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Senator Kirk Testifies at Foreign Relations Committee: Our Soldiers Are Victors, Not Victims

Supports Convention on Rights of Persons with Disabilities


WASHINGTON–(ENEWSPF)–November 5, 2013.  In a Senate Foreign Relations Committee hearing regarding Convention on the Rights of Persons with Disabilities, U.S. Senator Mark Kirk (R-Ill.) testified today in support of the Treaty saying:

“The Americans in this country who are disabled, like Steve Baskis, an Illinois veteran who lost his sight in Iraq, cannot be held back. Our soldiers are victors, not victims. This convention does not threaten our laws, sovereignty or taxpayer dollars, and ensures they are treated with the same dignity and access abroad as they are here at home.”

A VIDEO of Senator Kirk’s remarks at the hearing can be found here.

Senator Kirk’s official testimony is as follows:

I am honored to come before the Committee to express my support for the Convention on the Rights of Persons with Disabilities. As you know, in January 2012, I suffered an ischemic stroke that left me dependent on a cane or wheelchair to get around. I walk slowly, speak slowly, and have limited vision on my left side. Thanks to the Americans with Disabilities Act and other disability laws and polices we have in place here in the United States, I have not been sidelined by my disabilities.

For younger Americans, it may be difficult to imagine a country where sidewalk corners don’t have ramps or where public buses don’t have hydraulic lifts — but in many parts of the world these basic accessibility measures still don’t exist. Throughout the world too many persons with disabilities, including innocent children, live in the shadows — socially, economically and politically shunned, solely on the basis of their disabilities.

America must remain the voice for the voiceless – the leader to end disability-based discrimination and exclusion throughout the world. We now have commitments from many countries to promote and ensure equal access for their citizens living with disabilities. The CRPD is the mechanism for these commitments to become a reality.

I understand the skepticism among some of my colleagues with regard to United Nations treaties. I remain a critic of several UN agencies and treaties for their lack of transparency, accountability and distribution of power to tyrants and human rights abusers. But this treaty is not about politics, it isn’t about pity, it is about opportunity and access for those of us living with disabilities.

Unlike other UN treaties, there are really only advantages to ratification of the CRPD — and the American people understand these advantages. A coalition of more than 700 disability, faith, veteran, and business organizations have voiced their support of the treaty. They know that the CRPD will help unlock American access abroad — all without threatening our sovereignty, changing our laws or spending taxpayer money.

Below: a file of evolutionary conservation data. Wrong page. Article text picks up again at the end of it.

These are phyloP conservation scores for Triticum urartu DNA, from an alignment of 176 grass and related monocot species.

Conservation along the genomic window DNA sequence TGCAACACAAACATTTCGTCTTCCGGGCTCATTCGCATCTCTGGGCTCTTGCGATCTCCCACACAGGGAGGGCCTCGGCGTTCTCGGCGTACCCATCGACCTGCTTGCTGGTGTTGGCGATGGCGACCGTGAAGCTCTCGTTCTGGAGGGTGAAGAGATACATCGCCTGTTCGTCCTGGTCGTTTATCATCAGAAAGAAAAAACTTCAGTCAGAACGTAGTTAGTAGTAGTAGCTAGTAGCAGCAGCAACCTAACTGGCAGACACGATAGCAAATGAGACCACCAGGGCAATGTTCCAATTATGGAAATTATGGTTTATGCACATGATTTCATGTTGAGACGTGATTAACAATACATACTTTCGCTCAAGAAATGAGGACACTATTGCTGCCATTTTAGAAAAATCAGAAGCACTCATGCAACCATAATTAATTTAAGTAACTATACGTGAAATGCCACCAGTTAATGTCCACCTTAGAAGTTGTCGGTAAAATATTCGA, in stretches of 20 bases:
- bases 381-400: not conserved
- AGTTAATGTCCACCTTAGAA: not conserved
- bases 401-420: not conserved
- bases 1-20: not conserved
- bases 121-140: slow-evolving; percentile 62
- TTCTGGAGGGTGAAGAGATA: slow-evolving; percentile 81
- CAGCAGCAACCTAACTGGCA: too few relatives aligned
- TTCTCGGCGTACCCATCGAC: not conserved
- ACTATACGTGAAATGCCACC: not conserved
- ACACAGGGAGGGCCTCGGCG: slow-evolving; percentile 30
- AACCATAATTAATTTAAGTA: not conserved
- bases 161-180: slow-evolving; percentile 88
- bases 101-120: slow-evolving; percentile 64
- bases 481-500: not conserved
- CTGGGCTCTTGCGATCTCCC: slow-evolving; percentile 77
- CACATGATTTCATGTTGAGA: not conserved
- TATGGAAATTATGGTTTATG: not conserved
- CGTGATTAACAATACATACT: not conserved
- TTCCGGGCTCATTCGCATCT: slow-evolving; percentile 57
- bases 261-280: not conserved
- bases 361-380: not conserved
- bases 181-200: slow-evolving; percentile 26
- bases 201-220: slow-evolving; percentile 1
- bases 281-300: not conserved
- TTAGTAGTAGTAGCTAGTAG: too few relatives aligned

Think about our wounded warriors and other Americans with disabilities hoping to travel the world. Will their wheel chair fit through their hotel room door? Will their business conference venue have an elevator? Will they be allowed to bring their guide stick or will it be mistaken for a weapon? Put simply, will they be denied the same dignity and access abroad that we now take for granted here at home?

Consider this inspiring story from one of my constituents. Coming from a military family, Steve Baskis, from Normal, Illinois, had always known he wanted to serve his country. In January 2007, he enlisted in the Army and was deployed to Iraq a year later. His life was forever changed when while on combat patrol an explosively formed penetrator sent a projectile through his armored vehicle, killing his friend and leaving him without vision and control of his left hand. Grateful for the second chance at life, Steve has endeavored to live life to the fullest, traveling domestically and internationally to compete in various sporting events and most impressive, climb mountains. However, it is not without challenges — he once said it is “more difficult to navigate through airport security in some foreign countries than it is to climb a mountain.” Despite the barriers, he has not allowed his disability to thwart his quest for adventure.

I regularly go to Walter Reed Medical Center for my own physical therapy. Watching our wounded warriors fighting to re-enter the world, I am constantly inspired by their determination in the face of adversity. They, like Steve, fought for our freedom and paid a heavy price; let’s fight for their freedoms and defend their rights and access when they travel abroad.

In addition to our veterans, the CRPD will help advocate for the rights of our disabled athletes that wish to represent the US on the international stage — like 15-year old Brody Roybal from Northlake, IL, who is the youngest athlete on the US Sled Hockey national team that will soon compete in the 2014 Sochi Paralympics. Brody proudly represents the Rehabilitation Institute of Chicago (RIC) Blackhawks, the very same facility where I completed my rehabilitation.

While my stroke prevented me from voting for this treaty in the last Congress, I am proud to be here today to lend my support this time around. The U.S. Senate should do the right thing and ratify the Convention on the Rights of Persons with Disabilities.

Source: kirk.senate.gov


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